While Russia continues to try and ascertain what went wrong with its Phobos-Grunt spacecraft, NASA plans to launch the Mars Science Laboratory, Curiosity, Saturday at 10:02 am EST.   The launch window that day is open for 1 hour and 43 minutes.   Overall, the launch window for this mission remains open through December 18.   It will be launched on an Atlas V from Cape Canaveral, FL.

Curiosity is a rover, but much larger than its immediate predecessors Spirit and Opportunity, and is dedicated to studying the "habitability" of Mars -- could the Martian environment, now or in the past, support life.   Spirit and Opportunity, which landed on Mars in 2004, were designed to investigate Mars's geology.   Spirit ended its mission last year; Opportunity continues to operate.  Both were designed to work for only 90 days.   Curiosity is designed for a one-year mission lifetime -- that's one Martian year (687 Earth days).  

From a series of Mariner probes in the 1960s and early 1970s, to Viking 1 and 2 (the first Mars landers) that landed in 1976, to Mars Global Surveyor, Mars Pathfinder, Mars Odyssey, Mars Reconnaissance Orbiter, Phoenix, and Spirit and Opportunity, data from NASA Mars orbiters and landers literally have rewritten the textbooks about the Red Planet.   Scientists hope Curiosity will follow suit.

The United States has had its share of failed Mars missions, too, however -- Mariner 3, Mariner 8, Mars Observer, Mars Climate Orbiter and Mars Polar Lander.   Russia has had only one partial success (Phobos 2) in the more than a dozen missions it has launched to Mars since the 1960s.  If Phobos-Grunt fails, it will also count as a failure for China, whose first Mars probe (an orbiter, Yinghuo-1) is aboard.

Europe also has sent a spacecraft to Mars.  Launched on a Russian launch vehicle in 2003, the European Space Agency's (ESA's) Mars Express is a success; it has been orbiting Mars since 2004.   However, a small lander from the United Kingdom that it carried, Beagle 2, was lost.   Japan attempted to send a probe, Nozomi, to Mars, but it failed.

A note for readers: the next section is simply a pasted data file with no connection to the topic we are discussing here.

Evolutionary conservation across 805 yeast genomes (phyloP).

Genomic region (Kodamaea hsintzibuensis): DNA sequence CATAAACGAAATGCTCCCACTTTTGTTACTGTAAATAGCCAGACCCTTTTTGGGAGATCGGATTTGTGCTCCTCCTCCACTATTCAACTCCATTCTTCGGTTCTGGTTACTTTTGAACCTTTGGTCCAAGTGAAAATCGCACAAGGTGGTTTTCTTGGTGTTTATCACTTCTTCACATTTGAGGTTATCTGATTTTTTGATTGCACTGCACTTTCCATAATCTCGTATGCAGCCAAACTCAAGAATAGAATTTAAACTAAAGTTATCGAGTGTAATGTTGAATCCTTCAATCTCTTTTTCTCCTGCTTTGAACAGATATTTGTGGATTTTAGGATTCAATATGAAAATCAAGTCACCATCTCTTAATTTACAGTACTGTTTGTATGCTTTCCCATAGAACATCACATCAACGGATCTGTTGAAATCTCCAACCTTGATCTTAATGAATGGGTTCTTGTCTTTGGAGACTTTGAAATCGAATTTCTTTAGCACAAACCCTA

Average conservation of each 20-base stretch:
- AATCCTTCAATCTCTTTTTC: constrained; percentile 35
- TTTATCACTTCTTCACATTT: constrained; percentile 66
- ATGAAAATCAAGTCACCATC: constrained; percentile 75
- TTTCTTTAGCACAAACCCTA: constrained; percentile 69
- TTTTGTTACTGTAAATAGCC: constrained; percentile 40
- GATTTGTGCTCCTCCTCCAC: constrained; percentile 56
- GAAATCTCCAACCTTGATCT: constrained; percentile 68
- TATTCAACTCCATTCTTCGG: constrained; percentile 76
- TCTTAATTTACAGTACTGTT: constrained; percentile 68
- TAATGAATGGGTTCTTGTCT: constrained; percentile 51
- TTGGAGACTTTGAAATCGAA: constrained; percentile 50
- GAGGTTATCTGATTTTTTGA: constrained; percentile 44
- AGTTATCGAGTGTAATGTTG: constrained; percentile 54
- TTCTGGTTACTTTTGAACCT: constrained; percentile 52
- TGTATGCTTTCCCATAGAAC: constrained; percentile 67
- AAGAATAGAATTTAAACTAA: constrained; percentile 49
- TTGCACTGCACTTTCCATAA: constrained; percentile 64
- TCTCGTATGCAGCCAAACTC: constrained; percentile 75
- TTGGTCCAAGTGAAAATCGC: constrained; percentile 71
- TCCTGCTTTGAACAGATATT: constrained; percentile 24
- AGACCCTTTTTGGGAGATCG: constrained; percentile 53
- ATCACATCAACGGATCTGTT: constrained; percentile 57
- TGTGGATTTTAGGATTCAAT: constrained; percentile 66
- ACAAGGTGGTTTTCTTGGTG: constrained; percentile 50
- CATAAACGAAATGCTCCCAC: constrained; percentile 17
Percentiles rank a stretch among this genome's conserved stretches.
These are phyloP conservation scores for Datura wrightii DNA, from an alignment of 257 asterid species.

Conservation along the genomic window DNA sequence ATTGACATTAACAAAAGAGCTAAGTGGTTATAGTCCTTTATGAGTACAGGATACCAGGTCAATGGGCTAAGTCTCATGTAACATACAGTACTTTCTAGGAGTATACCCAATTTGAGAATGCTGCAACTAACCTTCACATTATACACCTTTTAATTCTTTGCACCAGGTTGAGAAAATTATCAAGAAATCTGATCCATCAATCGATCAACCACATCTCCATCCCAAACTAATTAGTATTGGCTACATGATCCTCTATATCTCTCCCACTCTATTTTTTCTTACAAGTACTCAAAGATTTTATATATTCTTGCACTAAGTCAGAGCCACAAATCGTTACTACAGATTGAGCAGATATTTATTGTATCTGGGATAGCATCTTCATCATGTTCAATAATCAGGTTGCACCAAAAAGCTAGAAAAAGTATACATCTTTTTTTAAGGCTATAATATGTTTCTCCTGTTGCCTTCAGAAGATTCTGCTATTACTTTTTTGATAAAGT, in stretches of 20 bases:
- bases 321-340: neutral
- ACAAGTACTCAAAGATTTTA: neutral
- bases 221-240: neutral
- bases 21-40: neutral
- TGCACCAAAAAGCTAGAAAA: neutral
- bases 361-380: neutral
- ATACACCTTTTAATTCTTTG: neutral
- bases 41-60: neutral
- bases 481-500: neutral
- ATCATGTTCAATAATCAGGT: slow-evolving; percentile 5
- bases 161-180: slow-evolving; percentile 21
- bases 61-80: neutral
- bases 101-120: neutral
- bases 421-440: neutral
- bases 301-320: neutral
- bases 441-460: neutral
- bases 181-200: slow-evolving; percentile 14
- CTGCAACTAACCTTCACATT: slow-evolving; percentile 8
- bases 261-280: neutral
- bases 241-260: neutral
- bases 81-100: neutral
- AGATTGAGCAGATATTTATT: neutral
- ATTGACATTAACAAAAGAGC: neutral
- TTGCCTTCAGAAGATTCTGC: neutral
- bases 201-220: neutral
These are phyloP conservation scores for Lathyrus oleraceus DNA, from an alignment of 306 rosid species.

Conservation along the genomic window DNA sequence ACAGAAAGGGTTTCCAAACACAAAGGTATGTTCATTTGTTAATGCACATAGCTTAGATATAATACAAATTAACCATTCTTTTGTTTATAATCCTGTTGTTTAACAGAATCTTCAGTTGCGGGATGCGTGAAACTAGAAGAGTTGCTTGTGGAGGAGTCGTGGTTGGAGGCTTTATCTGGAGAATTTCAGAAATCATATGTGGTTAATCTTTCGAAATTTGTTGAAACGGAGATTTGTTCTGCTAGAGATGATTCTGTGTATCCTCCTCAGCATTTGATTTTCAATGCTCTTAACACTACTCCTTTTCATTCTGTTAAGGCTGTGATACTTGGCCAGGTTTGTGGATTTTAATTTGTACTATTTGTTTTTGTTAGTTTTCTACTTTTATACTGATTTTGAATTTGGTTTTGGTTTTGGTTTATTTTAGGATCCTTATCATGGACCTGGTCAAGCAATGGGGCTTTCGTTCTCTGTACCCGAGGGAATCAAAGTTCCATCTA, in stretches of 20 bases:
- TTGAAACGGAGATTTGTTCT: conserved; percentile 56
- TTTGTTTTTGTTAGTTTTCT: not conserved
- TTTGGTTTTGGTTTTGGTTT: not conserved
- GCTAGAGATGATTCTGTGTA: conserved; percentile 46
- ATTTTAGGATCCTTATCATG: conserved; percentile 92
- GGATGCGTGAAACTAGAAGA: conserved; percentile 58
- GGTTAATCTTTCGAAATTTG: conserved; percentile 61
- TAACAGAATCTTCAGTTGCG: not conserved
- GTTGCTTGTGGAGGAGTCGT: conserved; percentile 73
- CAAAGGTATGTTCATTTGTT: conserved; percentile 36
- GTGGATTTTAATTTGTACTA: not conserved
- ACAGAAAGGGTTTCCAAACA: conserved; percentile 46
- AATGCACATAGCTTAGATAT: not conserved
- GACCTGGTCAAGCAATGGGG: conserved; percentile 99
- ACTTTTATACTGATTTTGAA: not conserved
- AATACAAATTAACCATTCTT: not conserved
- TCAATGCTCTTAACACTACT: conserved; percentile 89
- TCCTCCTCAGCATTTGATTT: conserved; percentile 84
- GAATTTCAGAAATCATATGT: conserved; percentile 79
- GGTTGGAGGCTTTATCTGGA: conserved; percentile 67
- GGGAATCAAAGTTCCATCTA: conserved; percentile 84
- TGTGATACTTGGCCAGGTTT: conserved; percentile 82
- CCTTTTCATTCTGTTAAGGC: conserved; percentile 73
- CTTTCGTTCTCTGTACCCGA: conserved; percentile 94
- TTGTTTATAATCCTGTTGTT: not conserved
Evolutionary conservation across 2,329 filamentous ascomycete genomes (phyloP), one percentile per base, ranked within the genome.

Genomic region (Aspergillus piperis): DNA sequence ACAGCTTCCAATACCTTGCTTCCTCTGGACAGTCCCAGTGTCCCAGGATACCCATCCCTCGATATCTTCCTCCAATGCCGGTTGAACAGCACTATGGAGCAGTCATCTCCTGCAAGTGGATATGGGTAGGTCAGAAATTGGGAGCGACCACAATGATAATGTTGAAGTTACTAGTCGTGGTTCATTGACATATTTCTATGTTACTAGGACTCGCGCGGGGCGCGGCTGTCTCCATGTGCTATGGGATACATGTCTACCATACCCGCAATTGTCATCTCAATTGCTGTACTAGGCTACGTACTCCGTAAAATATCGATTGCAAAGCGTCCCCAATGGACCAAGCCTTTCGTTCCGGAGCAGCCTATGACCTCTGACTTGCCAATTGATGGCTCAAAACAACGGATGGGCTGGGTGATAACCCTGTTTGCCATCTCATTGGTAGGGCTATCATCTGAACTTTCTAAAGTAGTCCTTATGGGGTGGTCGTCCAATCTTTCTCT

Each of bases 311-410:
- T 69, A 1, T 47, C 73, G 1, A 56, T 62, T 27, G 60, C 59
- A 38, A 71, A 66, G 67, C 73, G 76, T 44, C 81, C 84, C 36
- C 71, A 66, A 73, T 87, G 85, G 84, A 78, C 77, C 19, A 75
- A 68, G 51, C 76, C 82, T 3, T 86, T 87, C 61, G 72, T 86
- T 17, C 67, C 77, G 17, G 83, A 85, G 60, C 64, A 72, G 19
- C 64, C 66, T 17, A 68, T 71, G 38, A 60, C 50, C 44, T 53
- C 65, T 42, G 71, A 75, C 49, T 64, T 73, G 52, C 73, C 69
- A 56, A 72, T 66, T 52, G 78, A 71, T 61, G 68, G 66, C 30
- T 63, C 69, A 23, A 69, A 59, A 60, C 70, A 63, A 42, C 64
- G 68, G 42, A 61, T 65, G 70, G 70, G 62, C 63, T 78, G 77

The significant number of Mars mission failures has given rise to the legend of a "Galactic Ghoul" that devours spacecraft headed there.

Assuming Curiosity survives launch and the Galactic Ghoul, it still faces a big challenge in landing on Mars.   It is too massive to use previous landing methods such as airbags, so NASA devised an innovative "sky crane," which is better viewed than described in words.  The launch of Curiosity was delayed by two years while engineers worked to remedy unexpected problems and conduct additional tests.    If the launch goes tomorrow, Curiosity will arrive at Mars in August 2012 and the nail-biting will begin in earnest.

UPDATE: Phobos-Grunt Phones Home -- What's Next for the Stranded Spacecraft?

Marcia S. Smith
Posted: 23-Nov-2011 (Updated: 07-Dec-2011 11:25 AM)

UPDATE:   ESA reports today (Thursday, Nov. 24) that it was successful in communicating with Phobos-Grunt on the first of five passes late yesterday (EST), but was not successful during the subsequent four passes.  It had not expected communications during the second pass, but apparently had expected to hear from the stranded spacecraft on the later attempts.   ESA said that the later attempts used a different antenna on the spacecraft and Russian experts are troubleshooting the situation to ascertain whether that antenna is the problem.  The ESA statement said another five opportunities are available during the night of November 24-25, but it did not indicate which time zone that refers to (GMT, Central European Standard Time, Moscow Time, or the time in Perth, Australia where ESA's tracking station is located.)